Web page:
This will bounce the cooler air off the wall and back into the room, mixing with the warm air to help cool the temperature altogether. To speed up the process, place a bowl of icey water in front of the fan, so the airs blows across it.
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OVO Energy Ltd, registered office 1 Rivergate Temple Quay Bristol, BS1 6ED, company no. 06890795 registered in England and Wales, VAT No. 100119879
Additional terms and conditions
Please see below for full terms and conditions on 33% renewable electricity, 3% interest rewards, exit fees and saving claims.
1Monthly cost - Representative monthly direct debit costs based on a non-economy-7, dual-fuel, medium user (3100 kWhs elec. and 12500 kWhs gas) paying in advance by direct debit, including online discount. All rates correct as of 23/08/16, but may go up or down.
2Weekly cost - Representative weekly costs based on a non-economy-7, dual-fuel, medium user (3100 kWhs elec. and 12500 kWhs gas). All rates correct as of 23/08/16, but may go up or down.
3Pay Monthly Savings are based on the average estimated annual costs for new PAYM OVO customers quoted through the OVO website (based on household and/or consumption information provided by those customers), compared to their current supplier and tariff. Comparisons taken between 01/01/2016 and 11/10/16. Incl VAT. Actual savings may vary according to your current supplier or tariff, individual tariff options, household information, consumption and location.
4Pay As You Go Savings are based on the average estimated annual costs for new PAYG OVO customers quoted through the OVO website (based on household and/or consumption information provided by those customers), compared to their current supplier and tariff. Comparisons taken between 01/01/2016 and 11/10/16. Incl VAT. Actual savings may vary according to your current supplier or tariff, individual tariff options, household information, consumption and location.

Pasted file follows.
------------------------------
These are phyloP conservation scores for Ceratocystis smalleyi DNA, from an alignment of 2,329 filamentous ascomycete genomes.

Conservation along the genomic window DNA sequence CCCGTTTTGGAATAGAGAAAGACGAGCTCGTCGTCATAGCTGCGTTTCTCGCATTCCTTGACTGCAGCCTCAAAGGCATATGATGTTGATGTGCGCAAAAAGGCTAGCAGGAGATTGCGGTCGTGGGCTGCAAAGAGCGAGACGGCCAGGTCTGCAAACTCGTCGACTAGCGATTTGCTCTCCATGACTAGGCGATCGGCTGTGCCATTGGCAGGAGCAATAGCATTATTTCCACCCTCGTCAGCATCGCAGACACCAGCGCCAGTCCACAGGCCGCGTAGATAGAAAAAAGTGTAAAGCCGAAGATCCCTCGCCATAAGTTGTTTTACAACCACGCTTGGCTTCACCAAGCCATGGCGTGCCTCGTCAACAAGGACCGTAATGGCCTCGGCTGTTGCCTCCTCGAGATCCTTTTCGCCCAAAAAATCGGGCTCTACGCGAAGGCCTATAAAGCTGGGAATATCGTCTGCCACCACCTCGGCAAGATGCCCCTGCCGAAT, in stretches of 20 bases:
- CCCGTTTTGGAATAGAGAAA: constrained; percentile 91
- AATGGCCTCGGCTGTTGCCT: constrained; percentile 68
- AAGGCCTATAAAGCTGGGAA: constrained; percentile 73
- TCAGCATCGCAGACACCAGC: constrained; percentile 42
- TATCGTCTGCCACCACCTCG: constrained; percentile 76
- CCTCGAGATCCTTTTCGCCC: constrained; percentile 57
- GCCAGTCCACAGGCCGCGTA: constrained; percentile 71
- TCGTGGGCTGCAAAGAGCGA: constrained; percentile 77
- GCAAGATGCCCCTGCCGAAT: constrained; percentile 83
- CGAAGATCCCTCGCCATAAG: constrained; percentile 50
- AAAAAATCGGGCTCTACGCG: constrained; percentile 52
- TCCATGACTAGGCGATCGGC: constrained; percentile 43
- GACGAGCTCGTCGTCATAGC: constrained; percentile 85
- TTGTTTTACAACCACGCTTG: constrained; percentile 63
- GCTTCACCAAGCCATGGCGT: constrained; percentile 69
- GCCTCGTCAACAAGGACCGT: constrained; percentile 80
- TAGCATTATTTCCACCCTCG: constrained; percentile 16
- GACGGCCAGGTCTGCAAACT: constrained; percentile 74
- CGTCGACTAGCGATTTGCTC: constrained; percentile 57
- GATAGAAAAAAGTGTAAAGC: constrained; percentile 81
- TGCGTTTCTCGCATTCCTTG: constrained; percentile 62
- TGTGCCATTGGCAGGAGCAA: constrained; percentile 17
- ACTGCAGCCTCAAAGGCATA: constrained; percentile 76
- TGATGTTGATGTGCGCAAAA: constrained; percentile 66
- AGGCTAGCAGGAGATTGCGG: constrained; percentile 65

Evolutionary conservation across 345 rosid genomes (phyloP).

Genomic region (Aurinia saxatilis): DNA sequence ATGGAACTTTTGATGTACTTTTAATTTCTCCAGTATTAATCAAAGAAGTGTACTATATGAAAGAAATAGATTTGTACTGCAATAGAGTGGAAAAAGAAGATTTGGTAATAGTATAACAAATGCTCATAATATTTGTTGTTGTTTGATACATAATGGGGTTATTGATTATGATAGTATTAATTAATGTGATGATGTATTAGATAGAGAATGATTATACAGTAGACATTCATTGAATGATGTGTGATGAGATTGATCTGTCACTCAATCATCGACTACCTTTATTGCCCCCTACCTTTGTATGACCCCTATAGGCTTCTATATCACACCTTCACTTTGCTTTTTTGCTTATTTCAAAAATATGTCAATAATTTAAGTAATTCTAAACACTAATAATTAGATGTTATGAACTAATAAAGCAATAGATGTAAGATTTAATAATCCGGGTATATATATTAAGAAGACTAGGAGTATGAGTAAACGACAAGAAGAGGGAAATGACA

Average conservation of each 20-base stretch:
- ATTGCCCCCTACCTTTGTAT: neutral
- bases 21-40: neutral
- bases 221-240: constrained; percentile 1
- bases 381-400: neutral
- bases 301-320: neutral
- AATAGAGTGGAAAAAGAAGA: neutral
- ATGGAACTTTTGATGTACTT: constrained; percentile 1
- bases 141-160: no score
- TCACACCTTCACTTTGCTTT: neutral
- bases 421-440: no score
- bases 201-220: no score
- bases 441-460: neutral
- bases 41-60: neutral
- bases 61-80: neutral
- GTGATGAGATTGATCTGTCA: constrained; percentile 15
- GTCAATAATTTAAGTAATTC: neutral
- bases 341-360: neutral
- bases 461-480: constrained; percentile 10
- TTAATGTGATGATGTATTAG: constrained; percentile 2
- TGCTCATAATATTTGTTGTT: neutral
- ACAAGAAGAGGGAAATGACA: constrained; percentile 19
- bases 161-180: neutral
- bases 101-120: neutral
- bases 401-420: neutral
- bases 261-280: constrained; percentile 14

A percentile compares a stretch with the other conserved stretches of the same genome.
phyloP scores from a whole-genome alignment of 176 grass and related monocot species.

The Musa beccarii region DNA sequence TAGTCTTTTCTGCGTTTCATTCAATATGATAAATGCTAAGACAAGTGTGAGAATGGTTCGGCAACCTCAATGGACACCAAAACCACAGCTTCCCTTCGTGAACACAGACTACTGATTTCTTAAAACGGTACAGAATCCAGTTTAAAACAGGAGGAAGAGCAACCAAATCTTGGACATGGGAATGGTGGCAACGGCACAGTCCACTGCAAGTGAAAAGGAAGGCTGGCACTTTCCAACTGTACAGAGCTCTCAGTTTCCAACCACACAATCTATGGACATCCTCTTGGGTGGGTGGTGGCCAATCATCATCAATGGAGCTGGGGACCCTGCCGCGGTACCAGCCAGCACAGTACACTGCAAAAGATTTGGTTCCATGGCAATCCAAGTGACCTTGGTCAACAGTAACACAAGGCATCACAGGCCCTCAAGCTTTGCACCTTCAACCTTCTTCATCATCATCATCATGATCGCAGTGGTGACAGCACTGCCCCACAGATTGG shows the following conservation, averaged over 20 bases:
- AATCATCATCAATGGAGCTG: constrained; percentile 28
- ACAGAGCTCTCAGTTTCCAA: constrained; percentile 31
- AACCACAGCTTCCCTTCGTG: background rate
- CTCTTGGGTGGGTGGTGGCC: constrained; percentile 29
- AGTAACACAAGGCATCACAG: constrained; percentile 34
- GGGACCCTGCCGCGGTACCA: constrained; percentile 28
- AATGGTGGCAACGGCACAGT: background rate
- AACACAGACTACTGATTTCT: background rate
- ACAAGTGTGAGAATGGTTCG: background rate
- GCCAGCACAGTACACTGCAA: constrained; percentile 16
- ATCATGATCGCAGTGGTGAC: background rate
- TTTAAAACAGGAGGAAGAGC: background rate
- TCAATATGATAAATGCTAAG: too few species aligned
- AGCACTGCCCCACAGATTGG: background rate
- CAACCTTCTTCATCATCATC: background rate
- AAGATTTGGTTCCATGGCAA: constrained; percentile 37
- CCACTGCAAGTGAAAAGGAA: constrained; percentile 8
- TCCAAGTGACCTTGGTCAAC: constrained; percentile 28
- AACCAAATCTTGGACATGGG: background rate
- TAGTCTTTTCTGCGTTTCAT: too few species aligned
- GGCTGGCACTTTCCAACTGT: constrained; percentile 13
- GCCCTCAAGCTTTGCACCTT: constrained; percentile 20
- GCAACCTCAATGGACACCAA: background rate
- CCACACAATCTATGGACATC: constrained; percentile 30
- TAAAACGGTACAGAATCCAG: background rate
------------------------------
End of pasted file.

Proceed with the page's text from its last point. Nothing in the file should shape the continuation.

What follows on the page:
We include almost twice as much renewable electricity as the national average: At least 33% of electricity in all of our tariffs comes from renewable sources. The national average, according to Ofgem as at March 2014 was 16.7%. For more information please visit this page.
33% of your electricity comes from renewable sources: 33% renewable electricity as standard as of 1st April 2015. Renewable electricity is generated from wind, solar, geothermal, wave, tidal, hydro, biomass, landfill gas, sewage treatment plant gas and biogas.
3% interest: Calculated at 3% per year, paid monthly based on number of days in credit and the amount left in your account after you’ve paid your bill. OVO Interest Reward is capped at 12 times the amount of the current direct debit amount and is available to customers paying by advance direct debit. Terms apply: http://www.ovoenergy.com/terms/
95% of new customers save when switching to OVO: Based on all new customer signups between 01/02/2016 and 31/07/2016
94% of surveyed customers would recommend us: OVO conducted a survey of their customers in between 1st January 2016 and 15th April 2016. Out of 15,312 customers who responded, over 94% rated OVO 6+ when asked 'how likely would you be to recommend us to a friend and family, on a scale of 1 to 10.
Britain's top rated energy provider: Britain's top rated energy provider in the Which? 2015 satisfaction survey. Survey conducted in October 2015. Awarded in January 2016.